Computers Overview
Commodore PET
Sinclair ZX80
Sinclair ZX81
BBC Micro
Sinclair ZXSpectrum
Memotech MTX
    About
    Library
        Adverts
        Memotech
        Miscellaneous
        Program Code
        Reviews
        Technical

            Component Data

            Data Books
            Data Sheets
            Design Guides
            Tutorials

            MTX Specific

            Tech Notes
    Manuals
    Options
    Photos
    Projects
    Repairs
    Software
    Tools
    User Groups
Memotech CP/M
Atari ST
Commodore Amiga
PDAs
DEC 3000 AXP
OpenVMS
Raspberry Pi

 

 
 

The Memotech MTX Series      

MTX Series RAM Selection / Decoding

Disclaimer

This information on this page is based on my limited understanding of the subject, aided by discussion in the Facebook MTX500 Group with contributions from the likes of Tony Brewer and Andy Key - any errors are all mine though - if you spot any, please let me know.

 

RAM Addressing

As described earlier, the DRAM in the MTX series of computers uses address multiplexing, i.e., the same address lines are used to access the row and column addresses in the RAM by setting them separately using the Row Address Strobe (RAS) and Column Address Strobe (CAS) signals.

The MTX circuit diagram for the RAM identifies the 8 inputs to the RAM chips as Multi-Plexed Addresses, MPA0 to MPA7.

The circuit diagram shows how two 74LS157, "2-Line to 1-Line Data Selector / Multiplexor", ICs are used to switch the 16 lines of the Z80 address bus onto the 8 MPA lines of the DRAM under the control of the MPA signal.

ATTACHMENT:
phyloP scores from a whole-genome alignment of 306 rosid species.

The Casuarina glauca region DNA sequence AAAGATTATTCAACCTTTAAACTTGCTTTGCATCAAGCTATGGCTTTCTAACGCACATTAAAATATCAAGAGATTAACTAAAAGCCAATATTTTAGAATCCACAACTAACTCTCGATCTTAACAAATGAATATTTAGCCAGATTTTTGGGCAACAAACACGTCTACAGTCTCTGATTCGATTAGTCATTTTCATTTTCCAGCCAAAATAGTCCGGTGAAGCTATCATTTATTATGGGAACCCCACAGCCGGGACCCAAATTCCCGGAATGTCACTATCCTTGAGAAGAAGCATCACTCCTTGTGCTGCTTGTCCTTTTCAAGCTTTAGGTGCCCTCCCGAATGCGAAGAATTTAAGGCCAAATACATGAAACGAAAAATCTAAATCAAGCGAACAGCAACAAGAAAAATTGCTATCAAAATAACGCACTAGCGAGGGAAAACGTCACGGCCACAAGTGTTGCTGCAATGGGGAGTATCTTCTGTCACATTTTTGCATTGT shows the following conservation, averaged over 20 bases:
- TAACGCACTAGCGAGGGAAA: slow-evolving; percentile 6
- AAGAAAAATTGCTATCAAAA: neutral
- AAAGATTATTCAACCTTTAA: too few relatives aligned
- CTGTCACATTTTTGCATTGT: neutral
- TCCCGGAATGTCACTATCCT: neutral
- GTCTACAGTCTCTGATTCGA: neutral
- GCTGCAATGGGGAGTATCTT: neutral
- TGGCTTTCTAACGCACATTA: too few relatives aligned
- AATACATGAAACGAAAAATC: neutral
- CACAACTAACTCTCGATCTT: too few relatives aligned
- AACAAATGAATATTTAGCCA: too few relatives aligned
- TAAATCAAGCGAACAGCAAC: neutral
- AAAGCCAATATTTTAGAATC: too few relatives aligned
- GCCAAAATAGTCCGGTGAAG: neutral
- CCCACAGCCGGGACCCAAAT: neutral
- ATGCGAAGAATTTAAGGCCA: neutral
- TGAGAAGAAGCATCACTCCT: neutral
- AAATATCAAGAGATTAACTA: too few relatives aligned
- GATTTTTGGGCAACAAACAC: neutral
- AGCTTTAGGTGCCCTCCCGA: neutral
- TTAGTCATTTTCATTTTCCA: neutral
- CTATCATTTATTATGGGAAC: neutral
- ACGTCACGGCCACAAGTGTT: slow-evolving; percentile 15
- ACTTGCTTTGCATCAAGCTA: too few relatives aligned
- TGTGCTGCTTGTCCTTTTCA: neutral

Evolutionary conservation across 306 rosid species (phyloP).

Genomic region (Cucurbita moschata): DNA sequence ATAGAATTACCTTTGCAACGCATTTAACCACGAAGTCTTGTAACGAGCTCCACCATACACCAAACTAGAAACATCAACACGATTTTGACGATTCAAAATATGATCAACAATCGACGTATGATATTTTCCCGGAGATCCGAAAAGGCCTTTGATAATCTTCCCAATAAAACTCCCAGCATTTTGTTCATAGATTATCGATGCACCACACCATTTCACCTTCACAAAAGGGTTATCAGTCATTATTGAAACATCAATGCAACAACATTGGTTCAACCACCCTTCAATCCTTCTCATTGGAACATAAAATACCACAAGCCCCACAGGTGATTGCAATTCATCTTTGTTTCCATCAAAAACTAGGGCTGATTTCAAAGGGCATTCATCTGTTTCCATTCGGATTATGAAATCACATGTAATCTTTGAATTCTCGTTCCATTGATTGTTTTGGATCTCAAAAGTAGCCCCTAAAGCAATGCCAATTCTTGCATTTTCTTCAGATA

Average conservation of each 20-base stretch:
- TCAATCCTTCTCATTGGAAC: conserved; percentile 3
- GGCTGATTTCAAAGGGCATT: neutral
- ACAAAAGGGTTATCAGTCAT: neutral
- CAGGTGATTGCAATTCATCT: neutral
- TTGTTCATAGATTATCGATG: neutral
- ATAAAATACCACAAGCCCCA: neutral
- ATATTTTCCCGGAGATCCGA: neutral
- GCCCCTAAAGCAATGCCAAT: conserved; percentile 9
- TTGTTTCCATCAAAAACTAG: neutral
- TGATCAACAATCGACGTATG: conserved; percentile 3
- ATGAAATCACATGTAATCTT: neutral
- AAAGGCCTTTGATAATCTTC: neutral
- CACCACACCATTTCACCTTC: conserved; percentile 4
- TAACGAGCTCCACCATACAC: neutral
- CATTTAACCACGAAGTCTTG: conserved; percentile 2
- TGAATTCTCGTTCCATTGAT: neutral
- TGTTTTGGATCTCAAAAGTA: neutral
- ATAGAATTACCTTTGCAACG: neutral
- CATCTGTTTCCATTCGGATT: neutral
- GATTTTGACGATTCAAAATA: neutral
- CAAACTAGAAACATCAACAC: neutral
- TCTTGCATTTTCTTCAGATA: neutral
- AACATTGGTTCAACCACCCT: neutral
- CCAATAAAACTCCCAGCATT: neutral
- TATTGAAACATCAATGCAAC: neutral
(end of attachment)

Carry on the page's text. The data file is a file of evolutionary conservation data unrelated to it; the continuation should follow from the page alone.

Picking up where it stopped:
This is the function table for an LS157, pin 15 (STB) is the strobe signal (G), it is an active low signal, tied to 0v for the MTX, so the outputs are always under control of the select input (SEL) on pin 1, coming from the MPA signal.

Therefore, when MPA is high, the "B" inputs from lines A0, A1, A2, A3, A4, A5, A6 and A14 are passed to the RAM.

When MPX is low, the "A" inputs are selected instead.

For memory read / write operations, the MPX signal is used to switch the row and column addresses to the RAM when required by the RAS and CAS signals, as shown on the OKI RAM timing diagrams, the row addresses are passed first and the column addresses after a short delay. If only a memory refresh is required, then CAS is held high by the RFSH signal.

 

PAL RAM Control and Address Decoding Logic

 

The PAL circuit diagram shows how the RAS and CAS signals are derived as well as the other PAL inputs and output used to control memory addressing.